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Nov 15, 2012

Increase in Homelessness shows need for renewal of key Commonwealth – State funding agreements

New ABS data showing increases in Homelessness across Australia comes at a time of uncertainty for the funding of homelessness and affordable housing programs.

The key Commonwealth – State funding agreements, the National Partnership Agreement on Homelessness (NPAH) and the National Affordable Housing Agreement (NAHA), are set to expire at the end of this financial year and funding for the National Rental Affordability Scheme is coming towards an end. The lack of commitment to extending the funding under these agreements risks exacerbating homelessness and housing stress.

“The buck passing has to stop. It’s time for the States and the Commonwealth to put their heads together and make sure that there is continued funding available to address housing affordability and homelessness.” said Joel Pringle, Campaign Manager for Australians for Affordable Housing.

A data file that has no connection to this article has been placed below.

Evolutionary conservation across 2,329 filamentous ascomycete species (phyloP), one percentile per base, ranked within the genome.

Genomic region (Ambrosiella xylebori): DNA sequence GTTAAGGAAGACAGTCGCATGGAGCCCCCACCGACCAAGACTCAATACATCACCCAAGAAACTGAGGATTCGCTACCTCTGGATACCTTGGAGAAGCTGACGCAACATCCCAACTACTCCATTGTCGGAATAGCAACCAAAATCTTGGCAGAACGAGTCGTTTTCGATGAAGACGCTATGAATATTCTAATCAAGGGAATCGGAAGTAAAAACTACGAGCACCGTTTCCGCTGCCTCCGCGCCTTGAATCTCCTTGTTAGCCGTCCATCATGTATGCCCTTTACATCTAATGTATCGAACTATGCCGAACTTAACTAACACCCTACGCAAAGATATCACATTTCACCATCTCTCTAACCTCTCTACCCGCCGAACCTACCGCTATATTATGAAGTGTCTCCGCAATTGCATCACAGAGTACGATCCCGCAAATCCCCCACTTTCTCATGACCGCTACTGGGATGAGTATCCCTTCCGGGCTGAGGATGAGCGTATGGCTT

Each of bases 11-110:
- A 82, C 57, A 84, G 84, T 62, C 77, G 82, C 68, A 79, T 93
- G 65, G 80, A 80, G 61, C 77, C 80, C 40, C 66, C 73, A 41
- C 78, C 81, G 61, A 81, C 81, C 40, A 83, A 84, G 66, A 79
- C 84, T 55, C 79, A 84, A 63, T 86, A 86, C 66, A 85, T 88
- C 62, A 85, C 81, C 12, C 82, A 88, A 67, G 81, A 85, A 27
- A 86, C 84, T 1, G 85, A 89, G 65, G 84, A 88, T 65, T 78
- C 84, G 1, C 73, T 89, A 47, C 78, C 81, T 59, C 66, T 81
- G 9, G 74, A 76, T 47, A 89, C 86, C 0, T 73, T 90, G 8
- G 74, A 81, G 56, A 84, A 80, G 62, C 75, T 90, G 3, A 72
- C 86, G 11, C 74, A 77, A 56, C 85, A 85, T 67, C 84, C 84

“Sadly, on census night there were over 2000 more children aged under 12 reported homeless than 5 years before. Families are being pushed out of secure housing by the housing crisis. Against this backdrop, the the different levels of Government need to work out an agreement so that funding can continue.”

“Funding under the NPAH has been important in supporting the increased number of families at risk of homelessness, and NRAS has successfully encouraged private investment to increase the number of affordable rental properties. Now is not the time to cut funding from these programs.”

“In addition, a new National Affordable Housing Agreement needs to ensure growth in the number of affordable rental properties in return for continued funding, through an Affordable Housing Growth Fund.

Australians for Affordable Housing is a coalition of national housing, welfare and community sector organisations to highlight the problem of housing affordability in Australia. For more information visit


For enquiries and interviews contact Joel Pringle, 0427 563 989

Follow AAH on Facebook and Twitter: @housingstressed



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